Record warmth possible today, eyes on a weekend storm
Wednesday is expected to be the warmest of the week. A couple of cold fronts will bring cooler temperatures Thursday through the weekend, but also a threat for severe weather on Sunday.
Today and Tonight: High temperatures will continue to increase through the 80s and approach the 90s on Wednesday. Reaching 87 degrees would be good enough to tie a Baton Rouge area record high, anything above would set a new mark. The chance for showers is lower, but not zero, and skies will be partly sunny. Overnight will be partly cloudy with low temperatures staying in the low 70s.
Up Next: A frontal system will then move into the region on Thursday. This will bring the potential for isolated showers by midday. Rain chances have turned markedly lower for this event over the last 24 hours. It looks as though most of the activity will occur behind the front, in the evening and at night. Clouds and showers may linger Friday morning followed by some returning sun and drier conditions through Saturday morning. Thermometers will turn cooler behind the first front. A reinforcing front may bring another round of showers and thunderstorms Saturday night through Sunday. Some of these could be strong and heavy. The Storm Prediction Center has already highlighted all of the local area in a threat for severe weather. Below average temperatures will persist through Tuesday.
The Mississippi River: At Baton Rouge, major flood stage continues with a level of 42’ as of Wednesday morning. Around April 11, the river is projected to crest near 43’. The high water is primarily an issue for river traffic and river islands, although some inundation will continue for a few spots north and south of Baton Rouge that are not protected by levees. Unprotected low-lying areas will be flooded and agricultural operations will be impacted on the west side of the river. The grounds of the older part of Louisiana State University's campus become soggy. This includes the area around the Veterinary Medicine building, the Veterinary Medicine Annex, the stadium and ball fields. The city of Baton Rouge and the main LSU campus are protected by levees at this level. This comes after a year where the gauge at Baton Rouge spent a record smashing run of 212 consecutive days above flood stage between January and August. Peaking at 44.1’ on March 19, 2019 the river set its 7th highest recorded crest at Baton Rouge. The level is also high in New Orleans and the U.S. Army Corps of Engineers has opened the Bonnet Carre Spillway.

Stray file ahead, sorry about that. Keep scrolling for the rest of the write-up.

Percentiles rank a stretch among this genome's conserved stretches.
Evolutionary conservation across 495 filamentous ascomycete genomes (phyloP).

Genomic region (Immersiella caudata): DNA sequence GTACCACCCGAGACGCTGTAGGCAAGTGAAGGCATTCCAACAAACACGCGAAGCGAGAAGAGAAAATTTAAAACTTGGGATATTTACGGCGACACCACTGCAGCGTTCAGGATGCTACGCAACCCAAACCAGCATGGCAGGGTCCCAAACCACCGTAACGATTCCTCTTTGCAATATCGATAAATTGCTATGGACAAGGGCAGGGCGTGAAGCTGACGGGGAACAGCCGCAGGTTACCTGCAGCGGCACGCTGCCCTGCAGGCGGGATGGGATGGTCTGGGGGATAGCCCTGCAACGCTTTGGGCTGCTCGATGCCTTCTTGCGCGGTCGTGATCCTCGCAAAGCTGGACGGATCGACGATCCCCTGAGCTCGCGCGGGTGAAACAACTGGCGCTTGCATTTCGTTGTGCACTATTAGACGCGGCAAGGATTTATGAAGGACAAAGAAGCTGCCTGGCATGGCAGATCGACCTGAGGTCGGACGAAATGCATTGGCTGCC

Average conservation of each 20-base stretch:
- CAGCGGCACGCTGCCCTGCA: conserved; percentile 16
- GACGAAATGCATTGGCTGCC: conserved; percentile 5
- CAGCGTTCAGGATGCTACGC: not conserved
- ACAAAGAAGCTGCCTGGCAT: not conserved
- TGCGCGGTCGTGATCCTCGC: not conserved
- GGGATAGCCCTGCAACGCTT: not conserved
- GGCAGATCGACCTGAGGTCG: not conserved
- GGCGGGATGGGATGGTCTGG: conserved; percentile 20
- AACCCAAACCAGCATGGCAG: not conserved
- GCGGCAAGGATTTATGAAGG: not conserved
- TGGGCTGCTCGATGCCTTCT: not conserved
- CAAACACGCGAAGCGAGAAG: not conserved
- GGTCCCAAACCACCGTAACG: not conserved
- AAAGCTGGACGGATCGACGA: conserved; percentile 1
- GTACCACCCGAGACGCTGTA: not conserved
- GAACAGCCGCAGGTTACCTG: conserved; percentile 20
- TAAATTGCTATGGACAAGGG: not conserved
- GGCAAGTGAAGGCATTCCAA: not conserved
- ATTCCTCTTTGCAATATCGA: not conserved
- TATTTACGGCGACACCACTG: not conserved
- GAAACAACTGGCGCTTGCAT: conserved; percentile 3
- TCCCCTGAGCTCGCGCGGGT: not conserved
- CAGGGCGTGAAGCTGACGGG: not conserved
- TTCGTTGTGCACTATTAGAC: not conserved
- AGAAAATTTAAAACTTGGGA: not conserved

An upper level ridge of high pressure will persist over the region on Wednesday. Subsidence will lead to another mostly dry and almost hot afternoon. A strong cold front will dive south across the Eastern U.S. through Thursday. The front is likely to cross the I-10/12 corridor around midday Thursday with very little precipitation. Interestingly, the front may not be the main game with this system. A moderate to strong upper level disturbance will move over the cold front on Thursday evening and generate another round of rain and thunderstorms. Most of this activity will happen Thursday night. Beyond this front, a lull in precipitation will come early Friday through early Saturday as a deep upper level low pressure system in the Southwest U.S. moves over Texas.
The upper level trough will begin to orient from northwest to southeast, this is called a negative tilt, and this if a reliable indicator for active weather. The trough will create a surface low pressure system and associated cold front that will move into the region on Sunday. At this time, forecast model guidance agrees on instability and wind shear being present to support severe weather. If moisture return from the Gulf of Mexico can occur beyond Thursday’s front and prior to this one, a widespread and significant severe weather event could be possible. Timing is not yet clear, but will come into focus as we get closer. The front will clear to the east by Sunday afternoon with cooler and drier conditions persisting into early next week. Please stay in touch.
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